One of the first major problems any maker has when they first start out is getting the print to stick to the bed while printing and only come off when the printing is done. Sometimes it is not as easy as it seems. There are several reasons for print lifting.
1. Bed not level
Bed has to be level period.
2. Wrong bed temprature for the plastic used
ABS needs bed temperature of 90C at least
PLA needs no heated bed
Other plastics need somewhere inbetween
3. Mismatching the plastic adhesion to the bed material when hot/cold
ABS likes to stick to tape or glass, usually Kapton tape or borosilicate glass
ABS slurry or Scotch glue stick application gives extra adhesion
PLA can handle bare aluminum, but prefers blue painter’s tape
Polycarbonite needs heavy duty adhesion like BuildTak sheets
My first printer was notorious for psyching me out. Ten minutes into an hour long print, usually after I had convinced myself that I could pop out of the room to do a quick job somewhere else in the house, the print would lift from the print bed. It would then begin a tangled dance just above the print bed, growing with every extrusion of plastic. I’d come back in and discover a plastic art master piece that would win acceptance in the most famous art museum of the world if they had a category for it. I had a steadily growing pile of failed prints.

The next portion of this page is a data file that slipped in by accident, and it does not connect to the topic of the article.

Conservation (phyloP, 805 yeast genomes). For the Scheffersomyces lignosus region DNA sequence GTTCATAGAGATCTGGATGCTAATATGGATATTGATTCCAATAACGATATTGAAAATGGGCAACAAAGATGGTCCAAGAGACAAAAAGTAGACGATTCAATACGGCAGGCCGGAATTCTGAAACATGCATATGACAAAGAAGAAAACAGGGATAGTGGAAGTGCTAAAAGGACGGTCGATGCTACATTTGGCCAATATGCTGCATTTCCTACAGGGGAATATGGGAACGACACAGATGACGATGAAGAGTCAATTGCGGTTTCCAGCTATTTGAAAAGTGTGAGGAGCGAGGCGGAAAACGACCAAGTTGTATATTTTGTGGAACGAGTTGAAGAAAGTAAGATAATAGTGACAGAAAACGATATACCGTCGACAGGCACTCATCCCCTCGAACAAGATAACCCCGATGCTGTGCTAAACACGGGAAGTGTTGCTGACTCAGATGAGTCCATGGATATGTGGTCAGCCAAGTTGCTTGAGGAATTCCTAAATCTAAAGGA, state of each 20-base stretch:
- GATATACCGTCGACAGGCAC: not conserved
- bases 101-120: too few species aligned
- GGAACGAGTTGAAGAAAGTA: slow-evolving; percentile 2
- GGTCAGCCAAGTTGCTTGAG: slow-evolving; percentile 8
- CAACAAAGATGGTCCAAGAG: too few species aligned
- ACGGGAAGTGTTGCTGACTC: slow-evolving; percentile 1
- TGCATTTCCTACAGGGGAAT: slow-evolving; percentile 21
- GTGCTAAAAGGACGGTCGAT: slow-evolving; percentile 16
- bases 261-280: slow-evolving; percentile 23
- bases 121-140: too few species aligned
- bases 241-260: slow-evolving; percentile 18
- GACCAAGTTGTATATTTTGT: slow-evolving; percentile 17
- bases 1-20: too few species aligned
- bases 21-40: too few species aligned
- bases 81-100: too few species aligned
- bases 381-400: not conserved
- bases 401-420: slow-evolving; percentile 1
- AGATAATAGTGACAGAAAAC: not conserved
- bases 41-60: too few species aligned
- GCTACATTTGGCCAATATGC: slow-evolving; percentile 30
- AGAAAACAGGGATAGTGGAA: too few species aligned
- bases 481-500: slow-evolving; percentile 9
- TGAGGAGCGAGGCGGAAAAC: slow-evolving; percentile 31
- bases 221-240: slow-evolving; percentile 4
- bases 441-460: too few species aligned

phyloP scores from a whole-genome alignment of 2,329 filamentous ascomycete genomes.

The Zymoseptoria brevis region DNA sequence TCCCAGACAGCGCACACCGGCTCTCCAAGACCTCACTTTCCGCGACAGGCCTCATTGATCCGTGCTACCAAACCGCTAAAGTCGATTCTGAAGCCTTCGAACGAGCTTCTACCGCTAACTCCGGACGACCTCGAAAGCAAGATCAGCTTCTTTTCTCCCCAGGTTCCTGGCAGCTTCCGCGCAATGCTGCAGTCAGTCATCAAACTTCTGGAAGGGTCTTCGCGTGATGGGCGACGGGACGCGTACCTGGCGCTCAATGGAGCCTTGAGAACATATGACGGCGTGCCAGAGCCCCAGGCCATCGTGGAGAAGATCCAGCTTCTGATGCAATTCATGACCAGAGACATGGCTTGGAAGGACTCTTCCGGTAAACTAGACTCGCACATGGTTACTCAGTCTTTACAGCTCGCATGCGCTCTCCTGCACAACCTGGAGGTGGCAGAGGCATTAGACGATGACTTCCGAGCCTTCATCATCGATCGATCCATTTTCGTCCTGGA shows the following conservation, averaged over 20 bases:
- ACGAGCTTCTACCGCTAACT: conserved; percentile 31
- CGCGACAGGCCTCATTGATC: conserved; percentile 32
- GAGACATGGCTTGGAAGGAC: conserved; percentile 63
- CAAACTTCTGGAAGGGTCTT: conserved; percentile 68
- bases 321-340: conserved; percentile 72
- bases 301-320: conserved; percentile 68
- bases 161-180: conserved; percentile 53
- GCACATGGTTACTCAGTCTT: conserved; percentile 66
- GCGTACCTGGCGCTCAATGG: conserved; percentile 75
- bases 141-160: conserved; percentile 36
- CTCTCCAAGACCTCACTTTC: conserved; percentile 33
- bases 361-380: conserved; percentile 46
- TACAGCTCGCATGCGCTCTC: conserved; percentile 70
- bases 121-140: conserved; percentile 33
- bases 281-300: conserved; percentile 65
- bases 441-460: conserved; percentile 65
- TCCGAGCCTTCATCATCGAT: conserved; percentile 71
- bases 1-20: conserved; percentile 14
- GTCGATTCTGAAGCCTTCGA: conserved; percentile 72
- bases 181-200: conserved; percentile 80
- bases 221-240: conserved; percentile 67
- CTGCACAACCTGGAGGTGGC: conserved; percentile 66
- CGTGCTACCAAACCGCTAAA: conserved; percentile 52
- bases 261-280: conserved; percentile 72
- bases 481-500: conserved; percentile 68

But I digress, so far once I had the bed leveled I haven’t had a failed print yet. Using Kapton tape and a light smear of Scotch glue stick. It’s so nice to finally have a printer that behaves itself. Or rather it hasn’t misbehaved yet. 🙂
The next major problem any maker has is the quality of print. Sometimes it’s a search that never ends. Just about the time you think you have the right formula dialed in, the slicer software upgrades and something minor in how it slices changes, now your prints are a mess again. Sometimes the filament manufacturer changes their formula and now you have to recalibrate your settings to get back the previous quality. Sometimes you never do and you have to start experimenting with other filament manufacturers product. Then you have the rest of the variables of temperature, different colors filament sensitivity, earthquake induced changes in bed leveling, (I’m serious….. Oklahoma is surpassing California in earthquake frequency) etc.
So this is where we are right now. Dialing in the right formula to produce the best quality print. When we last were here I had printed one half of the KM-20 cartridge shell with the stock settings and filament to see what quality came out. I was pleasently surprised. But of course it can be better. I tried mating the printed half shell with the injection molded copy. It wouldn’t. So I mused that maybe it would mate with another printed half shell. It still wouldn’t. So why?
There seems to be four most likely reasons.
First always is the model. If it ain’t there, your prints won’t be there. Could there be a problem in the model itself? Since I didn’t create the model, I don’t have source files just the end product of whatever cad program they used. I did load the .stl file into MeshLab and noticed no obvious problems. So for right now on this print I have to put this reason in the neutral catagory.